First Meeting

By Kath

I didn’t meet my father until I was two and three quarters. This wasn’t because of some interesting family drama but because I was born during the war when such experiences were common place.   He had been sent to Kenya shortly before this event and in the diary he wrote regularly throughout the years he spent there he recorded his activities on the day of my birth;

‘After a spot of drill in the morning – we spent the afternoon being issued with extra kit – bush hats – bush jackets  and a second pair of shorts – this last in my case being noted for length and shape.  They would suit a young elephant who wasn’t too fussy about his appearance. This effort was too much for us.  We had a quiet evening in the canteen and had another early night.’

He did not receive the telegram telling him of my birth until exactly a month later on March 11th.  It said ‘DAUGHTER BORN ANXIETY UNECCESSARY’, a proposition that, sadly, I have not been able to live up to since.   His diary records that the next day he sent me a telegram congratulating me on my choice of parents.   The rest of his war passed peacefully and seems to have involved quite a lot of tennis, occasional visits to Mombasa and, on one occasion, an expedition to the Congo.  He always said that the closest he came to combat in the Second World War was having his hair cut by an Italian barber.

So for the first two and three quarter years of my life ‘Daddy’ was a person I only saw in the tiny black and white photographs of the time and who wrote me letters scattered with little drawings of the animals and birds he saw about him.  He eventually returned home on the 30th November 1945 and my mother and I went to meet him at Birmingham Station.  I remember parts of this day quite clearly.  I remember getting dressed in my grey pleated skirt, my red jumper, white socks and black shoes with buckles.  Then I remember being at the station holding my mother’s hand and seeing a large number of men, all wearing uniforms and tropical hats pouring off the train.  I remember my mother’s hand tightening on mine as we tried to spot him amongst the melee and then her saying,’ There he is’, and looking up what seemed to me a long flight of stairs, although later she told me it was only five steps high.  There I remember, with equal clarity, my father standing in those tropical shorts holding a large banana leaf in his hand.  This of course cannot be what happened but it is the image on one of the photographs he had sent us.  It must have been what I expected to see and that is what I remember.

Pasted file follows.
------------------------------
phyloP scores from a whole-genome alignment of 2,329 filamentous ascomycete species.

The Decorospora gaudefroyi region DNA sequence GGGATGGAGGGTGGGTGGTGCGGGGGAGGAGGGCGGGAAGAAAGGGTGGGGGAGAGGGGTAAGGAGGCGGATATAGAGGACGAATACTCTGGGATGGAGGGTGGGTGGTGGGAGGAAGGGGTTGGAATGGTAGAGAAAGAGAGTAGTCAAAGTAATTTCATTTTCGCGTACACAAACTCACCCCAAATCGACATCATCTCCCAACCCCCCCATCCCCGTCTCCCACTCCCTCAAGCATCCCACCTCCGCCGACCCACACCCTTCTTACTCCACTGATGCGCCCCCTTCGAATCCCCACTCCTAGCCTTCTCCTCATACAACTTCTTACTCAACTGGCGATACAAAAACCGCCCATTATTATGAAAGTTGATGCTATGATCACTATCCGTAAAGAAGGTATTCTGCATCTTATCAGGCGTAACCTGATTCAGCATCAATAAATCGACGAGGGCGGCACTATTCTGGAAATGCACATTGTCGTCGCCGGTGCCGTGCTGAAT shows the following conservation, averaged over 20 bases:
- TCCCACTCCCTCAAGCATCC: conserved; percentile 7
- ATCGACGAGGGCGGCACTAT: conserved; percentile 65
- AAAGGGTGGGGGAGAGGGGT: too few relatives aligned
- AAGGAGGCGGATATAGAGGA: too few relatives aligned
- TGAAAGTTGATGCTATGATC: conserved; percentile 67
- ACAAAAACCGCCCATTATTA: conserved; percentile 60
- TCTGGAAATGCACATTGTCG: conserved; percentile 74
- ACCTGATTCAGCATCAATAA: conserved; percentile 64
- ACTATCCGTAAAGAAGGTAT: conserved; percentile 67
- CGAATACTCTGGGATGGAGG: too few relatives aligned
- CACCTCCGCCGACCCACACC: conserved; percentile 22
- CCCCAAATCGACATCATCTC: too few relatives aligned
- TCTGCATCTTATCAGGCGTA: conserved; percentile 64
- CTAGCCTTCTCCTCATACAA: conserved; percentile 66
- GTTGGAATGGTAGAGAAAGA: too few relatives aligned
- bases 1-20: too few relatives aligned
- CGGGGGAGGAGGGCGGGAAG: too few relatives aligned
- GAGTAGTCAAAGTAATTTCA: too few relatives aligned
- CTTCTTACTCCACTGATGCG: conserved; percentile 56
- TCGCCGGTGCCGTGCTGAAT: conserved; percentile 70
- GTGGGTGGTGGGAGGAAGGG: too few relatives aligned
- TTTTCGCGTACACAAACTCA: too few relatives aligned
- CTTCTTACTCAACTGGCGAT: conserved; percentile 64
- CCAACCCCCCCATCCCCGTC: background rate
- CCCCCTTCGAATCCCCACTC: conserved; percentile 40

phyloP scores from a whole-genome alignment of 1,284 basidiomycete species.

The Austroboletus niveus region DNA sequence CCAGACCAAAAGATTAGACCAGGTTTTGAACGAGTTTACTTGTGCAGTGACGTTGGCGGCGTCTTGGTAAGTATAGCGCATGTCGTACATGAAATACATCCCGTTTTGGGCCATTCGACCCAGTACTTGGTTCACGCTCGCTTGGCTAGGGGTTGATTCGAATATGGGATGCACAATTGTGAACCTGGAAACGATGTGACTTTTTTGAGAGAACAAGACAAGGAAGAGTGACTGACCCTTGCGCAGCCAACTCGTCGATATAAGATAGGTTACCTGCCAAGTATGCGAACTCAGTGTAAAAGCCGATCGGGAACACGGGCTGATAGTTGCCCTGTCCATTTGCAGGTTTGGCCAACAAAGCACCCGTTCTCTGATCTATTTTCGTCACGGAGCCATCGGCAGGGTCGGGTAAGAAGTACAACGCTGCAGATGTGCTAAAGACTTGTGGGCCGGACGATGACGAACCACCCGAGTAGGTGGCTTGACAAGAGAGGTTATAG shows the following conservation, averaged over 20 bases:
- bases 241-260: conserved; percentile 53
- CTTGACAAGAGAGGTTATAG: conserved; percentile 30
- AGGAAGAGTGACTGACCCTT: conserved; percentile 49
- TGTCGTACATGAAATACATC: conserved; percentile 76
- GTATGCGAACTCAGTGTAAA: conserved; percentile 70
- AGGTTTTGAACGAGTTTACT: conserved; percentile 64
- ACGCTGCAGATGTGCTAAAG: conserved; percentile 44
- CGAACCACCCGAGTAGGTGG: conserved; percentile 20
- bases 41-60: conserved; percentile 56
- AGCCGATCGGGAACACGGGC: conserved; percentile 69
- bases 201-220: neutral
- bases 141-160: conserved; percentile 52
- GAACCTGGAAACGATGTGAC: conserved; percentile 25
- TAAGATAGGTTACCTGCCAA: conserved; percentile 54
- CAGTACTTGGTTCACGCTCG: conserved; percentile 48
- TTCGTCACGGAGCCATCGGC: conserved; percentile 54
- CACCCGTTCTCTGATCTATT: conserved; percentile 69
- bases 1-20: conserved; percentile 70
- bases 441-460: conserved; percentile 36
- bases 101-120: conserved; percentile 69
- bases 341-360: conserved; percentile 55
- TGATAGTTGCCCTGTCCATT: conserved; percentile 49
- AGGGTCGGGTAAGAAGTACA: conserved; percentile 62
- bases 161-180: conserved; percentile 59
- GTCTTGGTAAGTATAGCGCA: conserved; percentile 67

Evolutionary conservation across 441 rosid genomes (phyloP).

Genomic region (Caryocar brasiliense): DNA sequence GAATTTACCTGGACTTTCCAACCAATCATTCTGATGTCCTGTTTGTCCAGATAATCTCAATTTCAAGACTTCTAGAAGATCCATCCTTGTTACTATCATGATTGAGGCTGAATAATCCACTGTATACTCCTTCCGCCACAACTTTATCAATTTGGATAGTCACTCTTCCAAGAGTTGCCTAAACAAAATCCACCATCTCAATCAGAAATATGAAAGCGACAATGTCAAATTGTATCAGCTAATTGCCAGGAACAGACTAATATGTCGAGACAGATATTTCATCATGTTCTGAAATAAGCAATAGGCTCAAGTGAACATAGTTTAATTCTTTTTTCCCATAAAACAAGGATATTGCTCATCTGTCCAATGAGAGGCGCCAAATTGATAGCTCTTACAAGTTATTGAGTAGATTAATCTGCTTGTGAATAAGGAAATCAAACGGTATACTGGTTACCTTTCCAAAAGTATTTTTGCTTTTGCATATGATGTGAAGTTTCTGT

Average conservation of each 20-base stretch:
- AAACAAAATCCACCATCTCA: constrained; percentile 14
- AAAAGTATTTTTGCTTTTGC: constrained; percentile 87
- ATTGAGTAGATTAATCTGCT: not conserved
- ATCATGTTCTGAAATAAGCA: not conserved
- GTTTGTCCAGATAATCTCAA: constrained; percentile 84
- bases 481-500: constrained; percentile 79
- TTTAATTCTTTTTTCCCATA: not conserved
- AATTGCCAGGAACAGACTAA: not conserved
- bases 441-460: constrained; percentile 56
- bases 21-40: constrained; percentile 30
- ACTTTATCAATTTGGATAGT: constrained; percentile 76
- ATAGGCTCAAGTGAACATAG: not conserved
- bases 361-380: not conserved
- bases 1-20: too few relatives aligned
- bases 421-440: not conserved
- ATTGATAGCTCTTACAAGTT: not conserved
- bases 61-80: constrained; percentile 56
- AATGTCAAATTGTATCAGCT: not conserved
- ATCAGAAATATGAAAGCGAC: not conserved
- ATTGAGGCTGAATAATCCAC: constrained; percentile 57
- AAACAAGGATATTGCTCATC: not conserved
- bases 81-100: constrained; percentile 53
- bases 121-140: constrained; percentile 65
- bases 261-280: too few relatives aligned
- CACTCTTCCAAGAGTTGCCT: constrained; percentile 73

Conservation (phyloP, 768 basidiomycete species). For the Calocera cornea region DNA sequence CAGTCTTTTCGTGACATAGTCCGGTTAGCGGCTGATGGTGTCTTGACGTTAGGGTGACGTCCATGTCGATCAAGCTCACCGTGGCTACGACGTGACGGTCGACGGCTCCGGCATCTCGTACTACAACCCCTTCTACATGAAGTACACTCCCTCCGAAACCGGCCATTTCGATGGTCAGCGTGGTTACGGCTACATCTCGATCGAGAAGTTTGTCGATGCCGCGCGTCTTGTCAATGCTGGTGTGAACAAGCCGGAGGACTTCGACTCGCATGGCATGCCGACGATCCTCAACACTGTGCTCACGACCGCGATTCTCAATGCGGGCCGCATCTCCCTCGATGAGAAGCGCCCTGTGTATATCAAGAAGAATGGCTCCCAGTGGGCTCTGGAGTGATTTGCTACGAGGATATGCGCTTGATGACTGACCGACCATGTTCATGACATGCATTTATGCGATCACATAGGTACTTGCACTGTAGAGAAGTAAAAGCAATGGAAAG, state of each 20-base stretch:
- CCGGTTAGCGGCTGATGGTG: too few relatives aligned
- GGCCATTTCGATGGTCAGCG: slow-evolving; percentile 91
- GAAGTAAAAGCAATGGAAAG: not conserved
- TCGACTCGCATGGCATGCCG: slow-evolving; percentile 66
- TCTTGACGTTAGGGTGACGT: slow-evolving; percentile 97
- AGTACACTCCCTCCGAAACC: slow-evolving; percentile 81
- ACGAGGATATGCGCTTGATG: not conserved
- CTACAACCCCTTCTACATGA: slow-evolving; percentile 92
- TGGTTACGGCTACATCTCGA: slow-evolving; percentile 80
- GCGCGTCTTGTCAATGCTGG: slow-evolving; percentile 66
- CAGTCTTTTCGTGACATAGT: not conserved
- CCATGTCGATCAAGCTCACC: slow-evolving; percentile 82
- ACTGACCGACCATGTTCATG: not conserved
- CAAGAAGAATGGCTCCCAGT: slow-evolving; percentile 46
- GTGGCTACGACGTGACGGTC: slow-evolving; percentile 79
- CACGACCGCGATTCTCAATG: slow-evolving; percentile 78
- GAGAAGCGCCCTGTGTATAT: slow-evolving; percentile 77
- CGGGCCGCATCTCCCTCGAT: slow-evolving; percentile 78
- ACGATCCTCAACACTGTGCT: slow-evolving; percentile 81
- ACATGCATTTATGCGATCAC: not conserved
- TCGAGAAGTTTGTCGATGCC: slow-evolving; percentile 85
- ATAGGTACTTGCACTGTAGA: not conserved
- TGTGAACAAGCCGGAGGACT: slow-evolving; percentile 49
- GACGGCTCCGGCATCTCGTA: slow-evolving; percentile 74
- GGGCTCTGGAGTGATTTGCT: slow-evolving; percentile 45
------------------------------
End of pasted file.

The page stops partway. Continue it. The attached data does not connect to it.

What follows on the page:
I don’t remember anything else about this happy event but apparently I was delighted to have my father home and followed him around like a little shadow in wondering admiration.  Only one thing was different about him from the photographs.  On the passage home he had grown a moustache.    This led to my causing first consternation and then amusement at a social gathering when I asked, loudly and clearly, during a lull in the general conversation, ‘But when is my other Daddy coming home?’

Read more about Kath

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